Photographs by Austrian photographer Kurt Kaindl of widely unknown ethnic minorities in Europe
Goethe-Institut Hongkong and Austrian Consulate General jointly present the photo exhibition “The Unknown Europeans” (“Die unbekannten Europäer”) by Austrian photographer Kurt Kaindl from April 13 to May 5, 2016 at the Goethe-Gallery. The exhibition shows black and white photos that Kaindl took of the widely unknown ethnic minorities in Europe, namely Aromuns, Sephardim, Gottscheers, Arbëreshë, Sorbs and Dögewö. The exhibition will open in the presence of the photographer on April 13 (Wed) at 7:00pm in the Goethe-Gallery. An exhibition catalogue with text by Karl-Markus Gauß is available for browsing at the Gallery.
One of the great errors of our time is the assumption that Europe has already been discovered. However, our mental map is still full of blank spaces – whole areas of terra incognita. The Aromun people, for instance – who has heard of them? The Sephardim of Sarajevo – who is aware that they still preserve the tradition and language of the Spanish Jews driven out of their homeland by the Inquisition in 1492? No better known are the Gottscheers, a German-speaking group on the border of Croatia and Slovenia, or the Albanian Arbëreshë, who have lived in southern Italy for 500 years, or the Sorbs, Slavs who settled in Lusatia, in eastern Germany, in the days of Charlemagne, or the Dögewö, Romanies clinging to existence in Slovakia…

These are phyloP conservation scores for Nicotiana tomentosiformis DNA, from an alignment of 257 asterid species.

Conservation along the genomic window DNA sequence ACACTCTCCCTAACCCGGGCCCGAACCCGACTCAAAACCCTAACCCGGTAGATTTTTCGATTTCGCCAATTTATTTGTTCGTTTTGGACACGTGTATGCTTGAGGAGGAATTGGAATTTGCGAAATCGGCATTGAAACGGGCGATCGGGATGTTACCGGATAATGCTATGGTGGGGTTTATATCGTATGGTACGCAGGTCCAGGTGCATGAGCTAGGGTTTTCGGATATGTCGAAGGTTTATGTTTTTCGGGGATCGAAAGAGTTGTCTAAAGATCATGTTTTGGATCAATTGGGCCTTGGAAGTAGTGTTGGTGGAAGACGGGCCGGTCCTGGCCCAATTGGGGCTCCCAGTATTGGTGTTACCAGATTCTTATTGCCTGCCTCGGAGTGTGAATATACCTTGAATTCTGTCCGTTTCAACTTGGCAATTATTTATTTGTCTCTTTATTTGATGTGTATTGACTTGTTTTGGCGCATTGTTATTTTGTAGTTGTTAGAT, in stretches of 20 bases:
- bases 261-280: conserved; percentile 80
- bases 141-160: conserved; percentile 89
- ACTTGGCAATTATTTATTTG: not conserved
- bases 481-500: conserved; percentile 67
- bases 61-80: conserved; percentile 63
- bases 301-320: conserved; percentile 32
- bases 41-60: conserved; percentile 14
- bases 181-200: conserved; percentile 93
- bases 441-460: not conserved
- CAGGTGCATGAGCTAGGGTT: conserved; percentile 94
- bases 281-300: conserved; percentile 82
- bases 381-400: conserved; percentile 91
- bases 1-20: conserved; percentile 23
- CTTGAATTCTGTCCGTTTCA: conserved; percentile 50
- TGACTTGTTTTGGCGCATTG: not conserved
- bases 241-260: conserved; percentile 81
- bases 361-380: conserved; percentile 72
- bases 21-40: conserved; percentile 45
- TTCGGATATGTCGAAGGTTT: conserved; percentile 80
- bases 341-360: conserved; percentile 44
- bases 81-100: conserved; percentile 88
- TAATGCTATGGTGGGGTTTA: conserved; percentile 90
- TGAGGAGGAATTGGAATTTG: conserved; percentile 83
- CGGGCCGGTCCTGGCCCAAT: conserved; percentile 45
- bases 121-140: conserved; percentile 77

In recent years, the photographer Kurt Kaindl and the writer Karl-Markus Gauß visited six of Europe’s tiniest ethnic groups struggling for survival of their nationality. Kaindl approaches these unknown Europeans with curiosity, but also with respect. His intensely moving photographs show bizarre landscapes, derelict cemeteries, attractive villages – and people who have learned to assert themselves.
Karl-Markus Gauß sketches the history of these nationalities and tells of experiences awaiting the traveller who ventures into unknown Europe.
Want to read about some interesting self-perception of Europeans in comparison with the perception of other countries? Take a look at a survey result at the Goethe-Institut’s website: http://www.goethe.de/ins/be/prj/eli/erg/ges/enindex.htm